What is a Snowy Owl expedition really like? This article is your chance to find out. Join me for a two day photo safari! I give you tips and photo suggestions along the way, and you get to see how I prepare, plan, and adapt on a photo trip. This is also about what to do when things don’t go according to plan.
Winter is your opportunity to photograph Snowy Owls. When it is cold enough and there is enough snow cover, snowy owl move down into the northern U.S. The colder it is the farther south they move. If conditions are right, don’t delay. If the winter turns warmer the snowy owls will head farther north.
This is the first in an ongoing series of articles on Snowy Owl photography. Originally posted January 25, 2016. Revised and re-posted Jan. 1, 2018.
Now is your chance to see and photograph snowy owls in Colorado. Don’t miss it. This is a rare opportunity. There was not a single snowy owl sighting reported in Colorado all of last winter. The map above shows snowy owl sightings for the month of December 2017. Snowy Owls like cold and snow. A 20 degree uptick in the temperature and the sightings could all end for this winter. Go now.
Good news! The recent really cold weather and new snow cover means snowy owls have moved farther south across the United States. This is just what you need if you want to photograph these magnificent creatures. They move farther south as the temperature drops and go back north as the temperature rises.
“If you want to be a better photographer stand in front of more interesting stuff!” – Jim Richardson, National Geographic photographer.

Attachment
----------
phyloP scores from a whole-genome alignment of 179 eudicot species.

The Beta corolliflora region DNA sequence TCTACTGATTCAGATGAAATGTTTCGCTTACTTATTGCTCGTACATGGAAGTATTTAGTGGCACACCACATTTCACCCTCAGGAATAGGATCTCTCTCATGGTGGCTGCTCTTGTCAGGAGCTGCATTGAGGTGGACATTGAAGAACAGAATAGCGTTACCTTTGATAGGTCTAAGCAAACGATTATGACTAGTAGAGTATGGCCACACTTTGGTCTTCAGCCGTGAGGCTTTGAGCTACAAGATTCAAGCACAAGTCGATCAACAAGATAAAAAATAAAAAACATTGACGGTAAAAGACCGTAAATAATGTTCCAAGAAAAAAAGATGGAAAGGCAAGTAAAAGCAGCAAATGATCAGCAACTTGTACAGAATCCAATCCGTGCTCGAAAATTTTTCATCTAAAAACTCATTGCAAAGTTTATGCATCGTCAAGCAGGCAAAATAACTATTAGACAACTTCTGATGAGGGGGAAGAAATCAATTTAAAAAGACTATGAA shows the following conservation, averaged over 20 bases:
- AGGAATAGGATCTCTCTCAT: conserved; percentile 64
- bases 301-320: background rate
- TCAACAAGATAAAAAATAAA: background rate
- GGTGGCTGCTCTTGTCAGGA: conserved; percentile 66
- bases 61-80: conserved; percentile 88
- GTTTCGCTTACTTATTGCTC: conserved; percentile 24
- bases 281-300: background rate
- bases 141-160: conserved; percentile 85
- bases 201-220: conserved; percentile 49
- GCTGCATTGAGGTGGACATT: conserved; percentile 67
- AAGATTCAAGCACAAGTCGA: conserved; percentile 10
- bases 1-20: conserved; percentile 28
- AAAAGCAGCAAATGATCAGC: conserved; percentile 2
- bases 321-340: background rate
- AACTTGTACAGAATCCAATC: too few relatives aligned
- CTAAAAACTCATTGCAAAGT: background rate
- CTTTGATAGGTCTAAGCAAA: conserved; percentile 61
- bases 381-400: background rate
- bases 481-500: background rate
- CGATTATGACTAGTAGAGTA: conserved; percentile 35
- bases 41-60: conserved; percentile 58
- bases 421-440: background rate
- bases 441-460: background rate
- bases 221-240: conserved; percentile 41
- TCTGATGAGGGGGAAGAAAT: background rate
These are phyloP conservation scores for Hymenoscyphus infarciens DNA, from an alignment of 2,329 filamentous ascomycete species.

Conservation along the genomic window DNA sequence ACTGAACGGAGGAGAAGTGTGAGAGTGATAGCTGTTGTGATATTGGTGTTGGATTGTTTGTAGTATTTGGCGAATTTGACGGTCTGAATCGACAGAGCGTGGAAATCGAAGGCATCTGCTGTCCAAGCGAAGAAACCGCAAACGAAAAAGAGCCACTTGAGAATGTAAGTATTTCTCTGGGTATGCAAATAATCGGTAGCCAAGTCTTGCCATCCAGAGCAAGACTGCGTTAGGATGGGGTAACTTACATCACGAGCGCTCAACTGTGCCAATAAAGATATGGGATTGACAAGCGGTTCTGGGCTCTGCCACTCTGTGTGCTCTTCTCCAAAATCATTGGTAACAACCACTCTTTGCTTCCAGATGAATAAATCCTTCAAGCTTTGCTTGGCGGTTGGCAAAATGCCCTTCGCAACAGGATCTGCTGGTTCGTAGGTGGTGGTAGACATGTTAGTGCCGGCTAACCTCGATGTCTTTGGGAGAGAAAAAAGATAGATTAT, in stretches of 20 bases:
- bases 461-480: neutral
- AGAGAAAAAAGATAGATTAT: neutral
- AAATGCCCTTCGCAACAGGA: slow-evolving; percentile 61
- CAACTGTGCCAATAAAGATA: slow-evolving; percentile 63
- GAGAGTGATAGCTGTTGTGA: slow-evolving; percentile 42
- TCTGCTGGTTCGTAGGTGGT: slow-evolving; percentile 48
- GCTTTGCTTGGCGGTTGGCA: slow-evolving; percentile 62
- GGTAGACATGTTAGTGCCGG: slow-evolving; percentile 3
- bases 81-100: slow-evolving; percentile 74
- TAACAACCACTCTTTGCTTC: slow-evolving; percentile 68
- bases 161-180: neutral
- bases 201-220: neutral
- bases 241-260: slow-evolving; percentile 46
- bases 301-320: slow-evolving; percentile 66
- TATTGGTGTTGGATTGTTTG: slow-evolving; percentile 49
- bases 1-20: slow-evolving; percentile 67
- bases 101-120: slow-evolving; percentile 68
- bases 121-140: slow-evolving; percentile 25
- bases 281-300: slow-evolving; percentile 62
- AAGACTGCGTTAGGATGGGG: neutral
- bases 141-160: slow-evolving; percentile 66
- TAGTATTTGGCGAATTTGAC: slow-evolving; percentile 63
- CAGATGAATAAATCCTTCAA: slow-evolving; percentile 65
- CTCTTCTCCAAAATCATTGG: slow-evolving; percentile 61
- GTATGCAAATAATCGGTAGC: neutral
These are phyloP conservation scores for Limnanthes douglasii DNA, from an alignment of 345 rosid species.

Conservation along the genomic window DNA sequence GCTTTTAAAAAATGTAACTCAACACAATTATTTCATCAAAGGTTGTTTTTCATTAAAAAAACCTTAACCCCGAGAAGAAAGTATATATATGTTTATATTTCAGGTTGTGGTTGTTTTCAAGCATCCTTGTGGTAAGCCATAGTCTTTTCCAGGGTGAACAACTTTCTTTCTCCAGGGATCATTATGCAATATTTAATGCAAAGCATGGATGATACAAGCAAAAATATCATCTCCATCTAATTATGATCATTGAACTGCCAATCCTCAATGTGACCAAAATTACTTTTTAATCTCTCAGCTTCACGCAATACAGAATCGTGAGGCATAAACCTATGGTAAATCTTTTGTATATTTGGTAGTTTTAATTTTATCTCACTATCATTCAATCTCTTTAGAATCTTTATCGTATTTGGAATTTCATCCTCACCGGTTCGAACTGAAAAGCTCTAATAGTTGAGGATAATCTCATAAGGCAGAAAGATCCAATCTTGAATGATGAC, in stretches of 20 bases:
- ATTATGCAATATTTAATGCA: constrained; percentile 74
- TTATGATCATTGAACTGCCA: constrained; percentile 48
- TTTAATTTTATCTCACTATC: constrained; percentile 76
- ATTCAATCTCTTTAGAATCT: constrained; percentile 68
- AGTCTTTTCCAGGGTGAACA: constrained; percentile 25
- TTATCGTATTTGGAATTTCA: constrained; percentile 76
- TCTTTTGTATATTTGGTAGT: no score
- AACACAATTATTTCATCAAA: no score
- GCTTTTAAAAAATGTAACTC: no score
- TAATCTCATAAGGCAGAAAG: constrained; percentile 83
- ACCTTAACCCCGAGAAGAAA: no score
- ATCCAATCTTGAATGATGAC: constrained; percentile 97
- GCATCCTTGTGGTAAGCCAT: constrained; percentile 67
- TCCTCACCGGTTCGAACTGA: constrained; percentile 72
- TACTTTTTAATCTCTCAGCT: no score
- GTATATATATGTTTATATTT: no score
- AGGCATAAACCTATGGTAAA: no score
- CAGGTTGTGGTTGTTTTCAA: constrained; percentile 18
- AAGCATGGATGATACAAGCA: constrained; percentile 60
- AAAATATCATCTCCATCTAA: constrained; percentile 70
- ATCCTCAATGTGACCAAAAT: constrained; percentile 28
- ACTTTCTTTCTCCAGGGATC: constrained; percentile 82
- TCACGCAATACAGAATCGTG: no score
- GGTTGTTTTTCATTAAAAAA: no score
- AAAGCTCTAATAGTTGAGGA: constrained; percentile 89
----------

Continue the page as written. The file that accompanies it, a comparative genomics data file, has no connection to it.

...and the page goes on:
A good scenic location guide can save you from wasting hours of precious time searching for the best spots at a new location. The best scenic locations guides are written by and for photographers. Photographers are much more in tune with what other photographers want to photograph. And for each location, photographers will tell you the best season of the year and the best time of day to get the best images. Some will give you additional photography advice for each location.
Posted December 8, 2017. Updated April 20, 2018.
The first step to photographing wildlife is finding wildlife and one of the best ways to find wildlife is to look at wildlife location books. They will save you hours of frustration by sending you to the best locations to find wildlife.
Another photographer and I were shooting together yesterday at Brandywine Falls in Cuyahoga National Park. During the time we were there we saw dozens of people taking pictures of the waterfall. Most of them were in full auto-exposure mode, making no personal changes in their exposure settings whether they were photographing the waterfall, each other, or the leaves in the trees. I bet most of them had no idea that they had turned important artistic decisions over to a computer chip.
Bob, my brother-in-law, and I were driving down the Peak to Peak Scenic Byway and stopped at the classic overlook between mile 38 and mile 39 between Nederland and Ward Colorado. This is a great location for both grand and intimate landscapes.